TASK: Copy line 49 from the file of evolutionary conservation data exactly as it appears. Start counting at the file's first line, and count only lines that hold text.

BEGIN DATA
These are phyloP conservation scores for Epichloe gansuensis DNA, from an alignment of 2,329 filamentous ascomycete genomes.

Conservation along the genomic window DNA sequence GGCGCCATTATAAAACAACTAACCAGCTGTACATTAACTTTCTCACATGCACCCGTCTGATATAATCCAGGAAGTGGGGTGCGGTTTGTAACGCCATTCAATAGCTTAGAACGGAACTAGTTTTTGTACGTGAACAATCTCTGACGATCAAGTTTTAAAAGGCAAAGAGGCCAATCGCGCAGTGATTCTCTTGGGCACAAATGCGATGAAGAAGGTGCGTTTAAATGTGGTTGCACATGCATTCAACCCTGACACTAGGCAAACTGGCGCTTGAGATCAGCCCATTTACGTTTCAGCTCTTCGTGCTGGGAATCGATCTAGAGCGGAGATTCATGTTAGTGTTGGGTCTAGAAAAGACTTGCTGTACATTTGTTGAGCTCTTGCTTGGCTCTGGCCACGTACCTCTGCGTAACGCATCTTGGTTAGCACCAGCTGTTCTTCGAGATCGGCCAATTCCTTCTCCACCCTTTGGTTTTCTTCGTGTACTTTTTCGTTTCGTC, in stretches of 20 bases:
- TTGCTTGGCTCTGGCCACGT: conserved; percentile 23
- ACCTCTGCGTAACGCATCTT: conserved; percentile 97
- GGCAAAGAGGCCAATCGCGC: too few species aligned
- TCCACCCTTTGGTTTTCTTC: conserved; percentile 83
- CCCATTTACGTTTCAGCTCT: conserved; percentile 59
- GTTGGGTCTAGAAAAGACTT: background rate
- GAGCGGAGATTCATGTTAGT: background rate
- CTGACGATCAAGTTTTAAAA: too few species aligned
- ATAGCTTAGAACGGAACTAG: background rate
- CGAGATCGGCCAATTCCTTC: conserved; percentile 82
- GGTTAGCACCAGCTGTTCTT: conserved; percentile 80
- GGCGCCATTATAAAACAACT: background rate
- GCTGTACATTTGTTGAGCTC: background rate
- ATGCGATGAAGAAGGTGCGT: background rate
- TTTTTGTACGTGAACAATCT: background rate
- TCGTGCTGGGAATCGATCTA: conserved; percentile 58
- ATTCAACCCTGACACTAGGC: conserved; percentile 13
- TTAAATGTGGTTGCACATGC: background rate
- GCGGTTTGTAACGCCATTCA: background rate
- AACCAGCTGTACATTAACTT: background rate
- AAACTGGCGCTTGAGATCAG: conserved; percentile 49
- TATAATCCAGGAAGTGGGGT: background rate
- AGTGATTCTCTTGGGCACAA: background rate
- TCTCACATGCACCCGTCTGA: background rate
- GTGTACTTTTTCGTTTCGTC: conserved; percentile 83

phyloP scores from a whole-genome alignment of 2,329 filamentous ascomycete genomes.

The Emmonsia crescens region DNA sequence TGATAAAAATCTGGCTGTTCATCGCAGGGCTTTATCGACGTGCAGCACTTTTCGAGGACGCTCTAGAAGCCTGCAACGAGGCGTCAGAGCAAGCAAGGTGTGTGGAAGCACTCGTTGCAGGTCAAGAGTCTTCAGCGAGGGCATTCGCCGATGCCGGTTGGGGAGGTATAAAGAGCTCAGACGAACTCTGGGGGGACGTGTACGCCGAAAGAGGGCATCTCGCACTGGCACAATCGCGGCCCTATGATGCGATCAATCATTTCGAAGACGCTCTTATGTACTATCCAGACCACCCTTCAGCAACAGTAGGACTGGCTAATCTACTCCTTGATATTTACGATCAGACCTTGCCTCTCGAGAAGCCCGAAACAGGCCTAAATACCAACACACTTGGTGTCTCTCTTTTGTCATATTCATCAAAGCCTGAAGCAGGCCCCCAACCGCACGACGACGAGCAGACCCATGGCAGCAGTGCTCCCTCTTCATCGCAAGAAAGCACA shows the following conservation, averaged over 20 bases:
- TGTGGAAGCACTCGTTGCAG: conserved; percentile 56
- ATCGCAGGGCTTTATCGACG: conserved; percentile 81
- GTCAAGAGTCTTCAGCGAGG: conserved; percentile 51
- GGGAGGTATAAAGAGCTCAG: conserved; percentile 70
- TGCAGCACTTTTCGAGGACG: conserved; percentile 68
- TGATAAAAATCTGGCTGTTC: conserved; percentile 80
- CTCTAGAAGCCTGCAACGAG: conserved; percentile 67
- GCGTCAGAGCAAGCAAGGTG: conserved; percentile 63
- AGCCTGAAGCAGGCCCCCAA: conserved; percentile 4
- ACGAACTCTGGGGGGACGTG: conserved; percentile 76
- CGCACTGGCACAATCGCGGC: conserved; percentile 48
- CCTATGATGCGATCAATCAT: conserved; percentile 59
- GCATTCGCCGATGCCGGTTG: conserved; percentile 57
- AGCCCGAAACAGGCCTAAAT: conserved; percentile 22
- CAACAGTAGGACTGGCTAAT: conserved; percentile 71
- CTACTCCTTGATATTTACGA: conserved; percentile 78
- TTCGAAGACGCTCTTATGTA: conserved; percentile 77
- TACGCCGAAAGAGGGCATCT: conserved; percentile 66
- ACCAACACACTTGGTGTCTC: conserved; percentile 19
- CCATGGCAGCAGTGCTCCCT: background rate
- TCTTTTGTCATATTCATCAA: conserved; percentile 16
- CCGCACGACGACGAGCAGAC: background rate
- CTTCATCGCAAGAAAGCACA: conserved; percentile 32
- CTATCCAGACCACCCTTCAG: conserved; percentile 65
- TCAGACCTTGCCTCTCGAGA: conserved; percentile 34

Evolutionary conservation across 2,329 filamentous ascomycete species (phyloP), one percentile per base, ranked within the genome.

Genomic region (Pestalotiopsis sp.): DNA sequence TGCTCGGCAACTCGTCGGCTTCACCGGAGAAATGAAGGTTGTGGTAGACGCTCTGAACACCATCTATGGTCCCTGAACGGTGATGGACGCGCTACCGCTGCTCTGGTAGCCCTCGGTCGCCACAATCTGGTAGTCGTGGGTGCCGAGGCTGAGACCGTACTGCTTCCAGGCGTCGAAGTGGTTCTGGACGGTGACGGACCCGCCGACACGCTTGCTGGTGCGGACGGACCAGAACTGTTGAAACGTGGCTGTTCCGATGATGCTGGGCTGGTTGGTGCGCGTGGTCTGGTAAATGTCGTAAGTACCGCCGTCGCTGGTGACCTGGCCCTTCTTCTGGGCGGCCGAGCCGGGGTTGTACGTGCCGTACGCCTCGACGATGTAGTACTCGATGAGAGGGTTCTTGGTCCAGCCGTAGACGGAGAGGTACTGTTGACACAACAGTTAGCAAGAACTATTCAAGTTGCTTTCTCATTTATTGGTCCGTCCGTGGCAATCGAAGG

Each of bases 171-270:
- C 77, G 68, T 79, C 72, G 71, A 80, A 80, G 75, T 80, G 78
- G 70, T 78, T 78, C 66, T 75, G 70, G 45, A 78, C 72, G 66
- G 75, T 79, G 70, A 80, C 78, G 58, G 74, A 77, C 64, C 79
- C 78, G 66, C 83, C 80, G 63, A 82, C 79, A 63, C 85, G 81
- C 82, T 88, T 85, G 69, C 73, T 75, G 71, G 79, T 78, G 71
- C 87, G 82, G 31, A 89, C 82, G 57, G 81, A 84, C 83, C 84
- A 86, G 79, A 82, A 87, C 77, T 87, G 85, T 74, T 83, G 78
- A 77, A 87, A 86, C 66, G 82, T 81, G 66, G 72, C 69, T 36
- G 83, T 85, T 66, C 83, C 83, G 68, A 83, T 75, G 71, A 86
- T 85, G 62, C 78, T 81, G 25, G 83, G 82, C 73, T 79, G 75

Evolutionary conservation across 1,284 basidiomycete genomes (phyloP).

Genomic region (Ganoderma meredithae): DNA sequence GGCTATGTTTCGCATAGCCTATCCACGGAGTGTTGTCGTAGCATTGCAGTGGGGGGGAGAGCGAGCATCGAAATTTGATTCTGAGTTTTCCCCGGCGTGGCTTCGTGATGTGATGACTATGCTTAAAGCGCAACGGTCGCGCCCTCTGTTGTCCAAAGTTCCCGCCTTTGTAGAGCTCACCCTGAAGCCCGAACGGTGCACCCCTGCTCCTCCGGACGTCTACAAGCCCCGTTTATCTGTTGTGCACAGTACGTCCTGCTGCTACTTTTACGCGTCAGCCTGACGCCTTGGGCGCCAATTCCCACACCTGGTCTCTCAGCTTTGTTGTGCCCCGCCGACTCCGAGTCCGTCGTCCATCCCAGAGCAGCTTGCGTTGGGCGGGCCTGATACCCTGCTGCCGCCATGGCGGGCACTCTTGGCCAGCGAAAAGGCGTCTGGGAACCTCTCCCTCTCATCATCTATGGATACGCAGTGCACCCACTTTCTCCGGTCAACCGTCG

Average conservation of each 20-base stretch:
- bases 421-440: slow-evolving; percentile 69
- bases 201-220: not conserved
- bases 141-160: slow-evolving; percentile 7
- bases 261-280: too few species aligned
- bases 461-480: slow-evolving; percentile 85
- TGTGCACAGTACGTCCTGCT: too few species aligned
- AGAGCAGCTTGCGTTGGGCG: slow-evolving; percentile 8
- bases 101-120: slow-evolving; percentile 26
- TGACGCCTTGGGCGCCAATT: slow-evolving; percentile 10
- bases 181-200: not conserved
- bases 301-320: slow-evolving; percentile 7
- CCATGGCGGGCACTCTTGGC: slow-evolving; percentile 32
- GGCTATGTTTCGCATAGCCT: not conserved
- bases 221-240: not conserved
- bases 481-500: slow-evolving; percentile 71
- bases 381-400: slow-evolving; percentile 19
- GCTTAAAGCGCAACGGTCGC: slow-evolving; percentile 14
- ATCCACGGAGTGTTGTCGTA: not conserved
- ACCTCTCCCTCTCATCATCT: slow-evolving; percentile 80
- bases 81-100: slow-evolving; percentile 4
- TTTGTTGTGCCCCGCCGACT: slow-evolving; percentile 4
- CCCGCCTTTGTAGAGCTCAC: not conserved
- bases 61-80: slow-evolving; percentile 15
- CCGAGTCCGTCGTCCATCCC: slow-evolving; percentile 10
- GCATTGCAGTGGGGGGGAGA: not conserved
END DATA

- CCATGGCAGCAGTGCTCCCT: background rate